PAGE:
The Five Points of Contact

Rowing on a machine is very similar to rowing on the water, but also very different. The basic bodily motion is (or should be) the same. But on the machine you are only moving back and forth but you are not moving through space. You are not dealing with balance. And you are not interacting with the surface of the water.

One model you can follow to pay attention to what you are doing as you row is to focus on the points of contact. On the erg there are three, feet in the foot stretcher, seat on the seat and hands on the handle. On the water, there are two more.

Consider the (outdoor) rowing motion from the perspective of points of contact among the body and the equipment and the water. It is through these points of contact that your bodily effort moves the boat. You are sitting down and yet you are moving. You are facing backwards and yet you are going forward. You are moving your body back and forth and yet the boat moves continually ahead. The blades of your oars repeatedly drop into and lift out of the water and yet you stay balanced. The blades push against a fluid and yet they propel your solid boat and body across the water. How does each of the five points of contact enable you to make this happen?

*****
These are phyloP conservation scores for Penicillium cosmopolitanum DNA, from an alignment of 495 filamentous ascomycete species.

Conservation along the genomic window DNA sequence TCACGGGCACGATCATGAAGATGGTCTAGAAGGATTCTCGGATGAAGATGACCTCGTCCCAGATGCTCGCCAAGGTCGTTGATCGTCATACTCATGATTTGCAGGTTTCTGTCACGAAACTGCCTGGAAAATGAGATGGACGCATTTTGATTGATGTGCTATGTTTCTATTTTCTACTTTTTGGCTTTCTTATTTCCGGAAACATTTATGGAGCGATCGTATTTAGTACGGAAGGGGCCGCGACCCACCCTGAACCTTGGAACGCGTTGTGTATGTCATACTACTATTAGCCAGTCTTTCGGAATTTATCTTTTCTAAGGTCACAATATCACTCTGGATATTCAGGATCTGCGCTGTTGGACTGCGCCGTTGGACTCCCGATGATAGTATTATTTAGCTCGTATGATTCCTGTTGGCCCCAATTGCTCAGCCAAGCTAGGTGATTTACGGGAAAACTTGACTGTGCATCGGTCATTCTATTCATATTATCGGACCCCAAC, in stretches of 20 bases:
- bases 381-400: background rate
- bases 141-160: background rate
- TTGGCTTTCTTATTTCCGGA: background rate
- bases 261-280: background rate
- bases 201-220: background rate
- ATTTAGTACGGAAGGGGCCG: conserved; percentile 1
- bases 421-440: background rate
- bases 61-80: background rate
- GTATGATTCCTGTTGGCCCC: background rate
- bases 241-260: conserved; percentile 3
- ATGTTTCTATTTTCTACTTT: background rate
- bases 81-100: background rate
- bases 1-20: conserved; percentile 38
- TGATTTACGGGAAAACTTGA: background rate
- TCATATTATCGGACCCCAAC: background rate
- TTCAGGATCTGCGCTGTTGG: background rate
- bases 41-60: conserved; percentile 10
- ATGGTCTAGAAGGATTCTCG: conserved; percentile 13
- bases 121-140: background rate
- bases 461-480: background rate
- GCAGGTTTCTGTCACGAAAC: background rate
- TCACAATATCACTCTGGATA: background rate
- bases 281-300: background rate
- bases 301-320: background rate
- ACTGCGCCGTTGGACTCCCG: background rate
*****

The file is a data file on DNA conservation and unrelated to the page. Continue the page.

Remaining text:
The five points of contact are the points where your body touches the equipment and the oars touch the water:

  • The foot stretcher, where your body is fixed to the boat;
  • The seat, where your weight rests and on which you move back and forth;
  • The handles, the link between your hands, the boat and the water;
  • The oarlock, the fulcrum against which you lever the boat forward with the oars; and
  • The blades, the instrument with which your bodily effort swings the boat forward.

Next time you are in a boat, select one of these points of contact and consider, as you row, what part it plays. Here is one image to start with:  Imagine you and your single are floating not on the water but in the air. You are a unitary physical system, of which the boat is about 30 pounds and most of the weight is your body.  If you were floating on air (and are ignoring rowing/forward motion for a moment), each movement you make back and forth with your body would involve a corresponding opposite motion of the boat. And, since your body has more mass, the boat would move a correspondingly greater speed or distance to maintain equilibrium. Apply that to taking a stroke; as you glide through the recovery, the boat must surge forward, not necessarily because you are pulling it forward with your feet, but simply because the weight/mass as a whole will have consistent momentum – and as you reverse (actually just slow) the forward momentum of your body, that must necessary speed the forward momentum of the boat.